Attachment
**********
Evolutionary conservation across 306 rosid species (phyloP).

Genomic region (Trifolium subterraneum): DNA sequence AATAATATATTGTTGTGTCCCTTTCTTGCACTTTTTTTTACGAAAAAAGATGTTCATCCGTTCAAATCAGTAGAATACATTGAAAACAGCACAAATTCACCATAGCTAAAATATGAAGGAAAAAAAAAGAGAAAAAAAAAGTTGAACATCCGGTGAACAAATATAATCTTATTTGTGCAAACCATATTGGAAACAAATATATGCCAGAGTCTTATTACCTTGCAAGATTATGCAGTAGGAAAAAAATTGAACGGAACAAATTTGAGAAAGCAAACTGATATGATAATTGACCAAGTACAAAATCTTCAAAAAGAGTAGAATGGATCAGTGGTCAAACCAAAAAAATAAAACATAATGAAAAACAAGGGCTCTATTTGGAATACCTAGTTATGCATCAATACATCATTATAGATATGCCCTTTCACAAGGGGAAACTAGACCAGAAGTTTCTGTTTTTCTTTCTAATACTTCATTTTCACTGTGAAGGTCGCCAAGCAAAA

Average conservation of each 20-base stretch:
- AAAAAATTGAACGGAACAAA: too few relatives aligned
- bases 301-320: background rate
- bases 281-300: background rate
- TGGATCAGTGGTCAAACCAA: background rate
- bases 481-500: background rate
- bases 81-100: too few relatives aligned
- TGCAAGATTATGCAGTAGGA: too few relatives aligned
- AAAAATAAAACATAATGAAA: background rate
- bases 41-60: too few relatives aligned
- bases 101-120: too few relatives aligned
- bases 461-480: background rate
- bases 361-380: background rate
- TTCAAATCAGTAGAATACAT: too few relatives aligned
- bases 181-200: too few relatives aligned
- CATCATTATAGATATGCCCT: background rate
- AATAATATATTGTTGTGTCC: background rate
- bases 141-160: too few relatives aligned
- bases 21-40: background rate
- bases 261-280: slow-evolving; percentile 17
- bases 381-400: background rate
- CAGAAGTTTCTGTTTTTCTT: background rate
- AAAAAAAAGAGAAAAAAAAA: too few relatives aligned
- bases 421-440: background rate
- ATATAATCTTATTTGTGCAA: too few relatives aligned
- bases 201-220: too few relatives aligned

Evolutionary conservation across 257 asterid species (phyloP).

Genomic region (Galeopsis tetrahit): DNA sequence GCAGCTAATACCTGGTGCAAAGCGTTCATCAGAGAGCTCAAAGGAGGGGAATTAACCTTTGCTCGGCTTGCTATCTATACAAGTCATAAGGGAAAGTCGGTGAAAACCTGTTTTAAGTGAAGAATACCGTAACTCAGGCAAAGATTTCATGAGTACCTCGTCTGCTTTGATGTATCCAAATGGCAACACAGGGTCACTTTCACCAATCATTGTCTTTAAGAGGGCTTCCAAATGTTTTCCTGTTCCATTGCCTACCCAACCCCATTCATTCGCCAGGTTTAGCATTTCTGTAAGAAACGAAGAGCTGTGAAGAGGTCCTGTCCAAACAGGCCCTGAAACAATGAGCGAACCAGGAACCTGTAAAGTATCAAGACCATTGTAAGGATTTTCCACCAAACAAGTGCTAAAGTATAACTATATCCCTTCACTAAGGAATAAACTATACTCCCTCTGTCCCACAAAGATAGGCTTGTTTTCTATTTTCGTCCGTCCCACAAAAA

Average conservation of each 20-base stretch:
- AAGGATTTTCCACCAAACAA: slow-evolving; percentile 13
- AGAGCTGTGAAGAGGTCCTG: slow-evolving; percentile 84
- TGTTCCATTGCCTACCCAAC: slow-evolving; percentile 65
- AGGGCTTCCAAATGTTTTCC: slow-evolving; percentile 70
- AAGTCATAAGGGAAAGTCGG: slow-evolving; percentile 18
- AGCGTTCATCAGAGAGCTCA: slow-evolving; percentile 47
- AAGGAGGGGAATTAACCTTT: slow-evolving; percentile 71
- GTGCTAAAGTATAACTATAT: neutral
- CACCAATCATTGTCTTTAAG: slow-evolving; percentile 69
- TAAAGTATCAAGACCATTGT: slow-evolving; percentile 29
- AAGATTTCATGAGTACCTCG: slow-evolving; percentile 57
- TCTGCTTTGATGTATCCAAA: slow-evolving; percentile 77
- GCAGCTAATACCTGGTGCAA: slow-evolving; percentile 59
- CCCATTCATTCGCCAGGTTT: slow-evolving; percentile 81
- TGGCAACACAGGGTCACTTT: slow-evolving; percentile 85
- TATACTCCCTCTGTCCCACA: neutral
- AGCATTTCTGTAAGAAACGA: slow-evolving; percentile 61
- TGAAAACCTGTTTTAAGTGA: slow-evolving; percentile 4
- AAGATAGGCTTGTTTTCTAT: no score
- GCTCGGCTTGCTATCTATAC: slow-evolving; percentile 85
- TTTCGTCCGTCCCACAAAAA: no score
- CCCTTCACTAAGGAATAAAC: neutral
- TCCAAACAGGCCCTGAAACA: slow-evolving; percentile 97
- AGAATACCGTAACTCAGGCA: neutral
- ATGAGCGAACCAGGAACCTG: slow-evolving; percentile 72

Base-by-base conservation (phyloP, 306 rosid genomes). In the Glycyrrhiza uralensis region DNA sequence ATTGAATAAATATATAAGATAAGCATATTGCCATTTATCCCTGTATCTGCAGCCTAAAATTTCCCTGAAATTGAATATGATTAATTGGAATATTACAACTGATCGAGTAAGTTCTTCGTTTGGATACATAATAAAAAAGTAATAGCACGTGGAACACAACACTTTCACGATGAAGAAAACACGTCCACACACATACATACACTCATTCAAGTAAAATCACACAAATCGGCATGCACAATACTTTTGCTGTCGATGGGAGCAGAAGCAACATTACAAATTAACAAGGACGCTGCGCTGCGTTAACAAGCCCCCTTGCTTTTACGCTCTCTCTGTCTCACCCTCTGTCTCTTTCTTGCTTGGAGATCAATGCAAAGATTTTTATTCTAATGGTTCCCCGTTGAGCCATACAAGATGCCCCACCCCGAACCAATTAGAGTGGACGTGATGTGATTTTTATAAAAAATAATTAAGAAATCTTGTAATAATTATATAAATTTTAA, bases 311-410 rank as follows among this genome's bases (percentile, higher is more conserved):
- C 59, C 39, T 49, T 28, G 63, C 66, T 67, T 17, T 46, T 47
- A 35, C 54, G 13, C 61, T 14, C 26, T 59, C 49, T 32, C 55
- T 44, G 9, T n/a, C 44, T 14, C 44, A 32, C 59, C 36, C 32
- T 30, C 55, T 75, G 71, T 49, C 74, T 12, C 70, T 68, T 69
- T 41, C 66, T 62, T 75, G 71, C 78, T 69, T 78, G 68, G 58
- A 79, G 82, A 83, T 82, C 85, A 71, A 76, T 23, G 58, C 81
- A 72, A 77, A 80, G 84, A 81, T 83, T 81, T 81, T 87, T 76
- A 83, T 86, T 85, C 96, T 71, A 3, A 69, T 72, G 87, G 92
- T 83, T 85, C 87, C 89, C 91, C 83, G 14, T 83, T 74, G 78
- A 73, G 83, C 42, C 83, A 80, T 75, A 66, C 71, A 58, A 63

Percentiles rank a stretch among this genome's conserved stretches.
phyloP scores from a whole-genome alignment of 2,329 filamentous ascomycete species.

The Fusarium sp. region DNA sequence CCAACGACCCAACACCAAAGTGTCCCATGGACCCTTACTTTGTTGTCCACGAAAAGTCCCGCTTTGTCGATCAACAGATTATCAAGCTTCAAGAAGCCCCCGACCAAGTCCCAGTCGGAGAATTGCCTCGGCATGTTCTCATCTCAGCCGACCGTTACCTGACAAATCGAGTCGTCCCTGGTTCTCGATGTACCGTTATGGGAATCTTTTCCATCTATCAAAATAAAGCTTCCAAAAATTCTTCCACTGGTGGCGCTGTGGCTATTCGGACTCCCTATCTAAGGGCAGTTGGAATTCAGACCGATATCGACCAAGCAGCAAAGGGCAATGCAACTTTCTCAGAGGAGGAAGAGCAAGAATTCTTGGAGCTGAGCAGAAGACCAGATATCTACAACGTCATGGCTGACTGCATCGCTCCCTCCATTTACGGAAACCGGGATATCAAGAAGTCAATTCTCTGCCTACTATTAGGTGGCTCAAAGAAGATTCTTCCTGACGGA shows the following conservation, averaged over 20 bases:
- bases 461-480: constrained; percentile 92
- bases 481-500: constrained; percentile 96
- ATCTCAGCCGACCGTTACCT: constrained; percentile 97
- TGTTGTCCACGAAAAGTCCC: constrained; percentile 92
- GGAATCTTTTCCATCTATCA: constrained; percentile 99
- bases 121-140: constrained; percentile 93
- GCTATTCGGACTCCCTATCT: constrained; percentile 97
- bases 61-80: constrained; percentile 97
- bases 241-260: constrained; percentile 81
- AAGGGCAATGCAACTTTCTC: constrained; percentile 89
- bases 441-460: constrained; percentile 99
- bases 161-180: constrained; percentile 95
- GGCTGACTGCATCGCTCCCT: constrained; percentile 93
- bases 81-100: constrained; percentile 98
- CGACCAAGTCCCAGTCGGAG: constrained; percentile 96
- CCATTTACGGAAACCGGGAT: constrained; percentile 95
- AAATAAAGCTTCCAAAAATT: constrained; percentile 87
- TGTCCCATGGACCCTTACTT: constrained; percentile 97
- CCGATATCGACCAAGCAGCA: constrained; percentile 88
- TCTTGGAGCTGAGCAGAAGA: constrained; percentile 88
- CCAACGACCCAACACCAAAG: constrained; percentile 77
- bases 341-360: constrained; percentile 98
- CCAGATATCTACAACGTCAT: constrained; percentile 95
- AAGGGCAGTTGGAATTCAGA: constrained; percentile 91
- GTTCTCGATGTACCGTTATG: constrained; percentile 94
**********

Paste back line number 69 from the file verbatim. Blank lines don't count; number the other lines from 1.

phyloP scores from a whole-genome alignment of 2,329 filamentous ascomycete species.